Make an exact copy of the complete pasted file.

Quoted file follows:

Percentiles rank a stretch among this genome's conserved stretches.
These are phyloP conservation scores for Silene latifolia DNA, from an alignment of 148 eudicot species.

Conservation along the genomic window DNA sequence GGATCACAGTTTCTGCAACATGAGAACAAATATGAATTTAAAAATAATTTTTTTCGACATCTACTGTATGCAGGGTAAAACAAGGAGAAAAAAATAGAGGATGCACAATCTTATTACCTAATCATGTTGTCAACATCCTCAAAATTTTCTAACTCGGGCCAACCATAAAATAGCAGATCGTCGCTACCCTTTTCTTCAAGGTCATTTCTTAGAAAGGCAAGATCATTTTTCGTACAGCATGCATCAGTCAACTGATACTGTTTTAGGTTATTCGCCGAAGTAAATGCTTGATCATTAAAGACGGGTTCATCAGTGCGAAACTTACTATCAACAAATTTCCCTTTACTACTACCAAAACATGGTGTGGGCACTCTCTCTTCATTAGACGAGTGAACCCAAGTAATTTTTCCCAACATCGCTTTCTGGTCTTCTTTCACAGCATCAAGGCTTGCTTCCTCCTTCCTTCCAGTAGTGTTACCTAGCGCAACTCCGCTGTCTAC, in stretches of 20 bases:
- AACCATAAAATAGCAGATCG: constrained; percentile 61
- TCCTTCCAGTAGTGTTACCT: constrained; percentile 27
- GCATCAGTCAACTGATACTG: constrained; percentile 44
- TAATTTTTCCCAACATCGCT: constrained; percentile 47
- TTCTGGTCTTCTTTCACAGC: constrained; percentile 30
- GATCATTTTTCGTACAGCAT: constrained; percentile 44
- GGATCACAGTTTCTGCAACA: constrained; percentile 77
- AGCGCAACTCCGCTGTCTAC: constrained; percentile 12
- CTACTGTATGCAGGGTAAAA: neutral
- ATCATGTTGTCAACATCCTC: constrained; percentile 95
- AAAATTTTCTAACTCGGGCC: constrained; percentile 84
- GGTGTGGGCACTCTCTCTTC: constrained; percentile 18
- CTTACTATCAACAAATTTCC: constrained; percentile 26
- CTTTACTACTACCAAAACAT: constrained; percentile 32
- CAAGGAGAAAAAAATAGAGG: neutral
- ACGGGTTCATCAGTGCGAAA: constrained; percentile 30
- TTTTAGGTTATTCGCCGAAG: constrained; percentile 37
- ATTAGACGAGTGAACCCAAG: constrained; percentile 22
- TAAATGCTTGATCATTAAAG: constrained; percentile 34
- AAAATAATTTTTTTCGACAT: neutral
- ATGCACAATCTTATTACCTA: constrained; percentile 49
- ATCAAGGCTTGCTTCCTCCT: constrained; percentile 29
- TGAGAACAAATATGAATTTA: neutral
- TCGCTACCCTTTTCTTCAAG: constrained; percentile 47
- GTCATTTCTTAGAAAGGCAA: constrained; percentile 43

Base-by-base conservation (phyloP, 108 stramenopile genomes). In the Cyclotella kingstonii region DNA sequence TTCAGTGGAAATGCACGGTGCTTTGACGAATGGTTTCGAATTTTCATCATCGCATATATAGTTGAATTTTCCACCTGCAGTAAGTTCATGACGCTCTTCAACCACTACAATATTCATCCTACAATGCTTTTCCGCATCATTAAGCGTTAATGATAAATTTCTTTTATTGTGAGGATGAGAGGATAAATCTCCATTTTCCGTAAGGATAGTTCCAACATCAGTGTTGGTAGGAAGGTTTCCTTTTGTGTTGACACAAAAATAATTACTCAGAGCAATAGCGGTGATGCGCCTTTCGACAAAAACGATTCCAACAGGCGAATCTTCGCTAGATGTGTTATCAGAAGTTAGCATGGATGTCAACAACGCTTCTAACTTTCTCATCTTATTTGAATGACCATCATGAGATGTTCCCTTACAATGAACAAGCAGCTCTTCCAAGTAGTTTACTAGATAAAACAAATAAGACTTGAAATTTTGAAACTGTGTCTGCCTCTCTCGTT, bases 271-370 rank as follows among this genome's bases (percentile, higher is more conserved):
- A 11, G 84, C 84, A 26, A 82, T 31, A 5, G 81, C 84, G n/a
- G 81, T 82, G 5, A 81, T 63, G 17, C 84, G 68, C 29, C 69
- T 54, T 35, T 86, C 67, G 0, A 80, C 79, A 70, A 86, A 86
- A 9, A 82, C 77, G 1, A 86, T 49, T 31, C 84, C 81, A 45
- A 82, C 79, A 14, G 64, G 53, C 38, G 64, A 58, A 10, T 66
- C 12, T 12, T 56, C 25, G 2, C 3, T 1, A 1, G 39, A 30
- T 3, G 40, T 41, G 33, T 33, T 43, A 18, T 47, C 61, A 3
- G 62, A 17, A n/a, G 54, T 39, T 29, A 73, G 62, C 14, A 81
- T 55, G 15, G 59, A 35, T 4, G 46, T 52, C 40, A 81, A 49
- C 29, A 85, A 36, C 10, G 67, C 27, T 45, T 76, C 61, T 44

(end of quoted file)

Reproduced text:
Percentiles rank a stretch among this genome's conserved stretches.
These are phyloP conservation scores for Silene latifolia DNA, from an alignment of 148 eudicot species.

Conservation along the genomic window DNA sequence GGATCACAGTTTCTGCAACATGAGAACAAATATGAATTTAAAAATAATTTTTTTCGACATCTACTGTATGCAGGGTAAAACAAGGAGAAAAAAATAGAGGATGCACAATCTTATTACCTAATCATGTTGTCAACATCCTCAAAATTTTCTAACTCGGGCCAACCATAAAATAGCAGATCGTCGCTACCCTTTTCTTCAAGGTCATTTCTTAGAAAGGCAAGATCATTTTTCGTACAGCATGCATCAGTCAACTGATACTGTTTTAGGTTATTCGCCGAAGTAAATGCTTGATCATTAAAGACGGGTTCATCAGTGCGAAACTTACTATCAACAAATTTCCCTTTACTACTACCAAAACATGGTGTGGGCACTCTCTCTTCATTAGACGAGTGAACCCAAGTAATTTTTCCCAACATCGCTTTCTGGTCTTCTTTCACAGCATCAAGGCTTGCTTCCTCCTTCCTTCCAGTAGTGTTACCTAGCGCAACTCCGCTGTCTAC, in stretches of 20 bases:
- AACCATAAAATAGCAGATCG: constrained; percentile 61
- TCCTTCCAGTAGTGTTACCT: constrained; percentile 27
- GCATCAGTCAACTGATACTG: constrained; percentile 44
- TAATTTTTCCCAACATCGCT: constrained; percentile 47
- TTCTGGTCTTCTTTCACAGC: constrained; percentile 30
- GATCATTTTTCGTACAGCAT: constrained; percentile 44
- GGATCACAGTTTCTGCAACA: constrained; percentile 77
- AGCGCAACTCCGCTGTCTAC: constrained; percentile 12
- CTACTGTATGCAGGGTAAAA: neutral
- ATCATGTTGTCAACATCCTC: constrained; percentile 95
- AAAATTTTCTAACTCGGGCC: constrained; percentile 84
- GGTGTGGGCACTCTCTCTTC: constrained; percentile 18
- CTTACTATCAACAAATTTCC: constrained; percentile 26
- CTTTACTACTACCAAAACAT: constrained; percentile 32
- CAAGGAGAAAAAAATAGAGG: neutral
- ACGGGTTCATCAGTGCGAAA: constrained; percentile 30
- TTTTAGGTTATTCGCCGAAG: constrained; percentile 37
- ATTAGACGAGTGAACCCAAG: constrained; percentile 22
- TAAATGCTTGATCATTAAAG: constrained; percentile 34
- AAAATAATTTTTTTCGACAT: neutral
- ATGCACAATCTTATTACCTA: constrained; percentile 49
- ATCAAGGCTTGCTTCCTCCT: constrained; percentile 29
- TGAGAACAAATATGAATTTA: neutral
- TCGCTACCCTTTTCTTCAAG: constrained; percentile 47
- GTCATTTCTTAGAAAGGCAA: constrained; percentile 43

Base-by-base conservation (phyloP, 108 stramenopile genomes). In the Cyclotella kingstonii region DNA sequence TTCAGTGGAAATGCACGGTGCTTTGACGAATGGTTTCGAATTTTCATCATCGCATATATAGTTGAATTTTCCACCTGCAGTAAGTTCATGACGCTCTTCAACCACTACAATATTCATCCTACAATGCTTTTCCGCATCATTAAGCGTTAATGATAAATTTCTTTTATTGTGAGGATGAGAGGATAAATCTCCATTTTCCGTAAGGATAGTTCCAACATCAGTGTTGGTAGGAAGGTTTCCTTTTGTGTTGACACAAAAATAATTACTCAGAGCAATAGCGGTGATGCGCCTTTCGACAAAAACGATTCCAACAGGCGAATCTTCGCTAGATGTGTTATCAGAAGTTAGCATGGATGTCAACAACGCTTCTAACTTTCTCATCTTATTTGAATGACCATCATGAGATGTTCCCTTACAATGAACAAGCAGCTCTTCCAAGTAGTTTACTAGATAAAACAAATAAGACTTGAAATTTTGAAACTGTGTCTGCCTCTCTCGTT, bases 271-370 rank as follows among this genome's bases (percentile, higher is more conserved):
- A 11, G 84, C 84, A 26, A 82, T 31, A 5, G 81, C 84, G n/a
- G 81, T 82, G 5, A 81, T 63, G 17, C 84, G 68, C 29, C 69
- T 54, T 35, T 86, C 67, G 0, A 80, C 79, A 70, A 86, A 86
- A 9, A 82, C 77, G 1, A 86, T 49, T 31, C 84, C 81, A 45
- A 82, C 79, A 14, G 64, G 53, C 38, G 64, A 58, A 10, T 66
- C 12, T 12, T 56, C 25, G 2, C 3, T 1, A 1, G 39, A 30
- T 3, G 40, T 41, G 33, T 33, T 43, A 18, T 47, C 61, A 3
- G 62, A 17, A n/a, G 54, T 39, T 29, A 73, G 62, C 14, A 81
- T 55, G 15, G 59, A 35, T 4, G 46, T 52, C 40, A 81, A 49
- C 29, A 85, A 36, C 10, G 67, C 27, T 45, T 76, C 61, T 44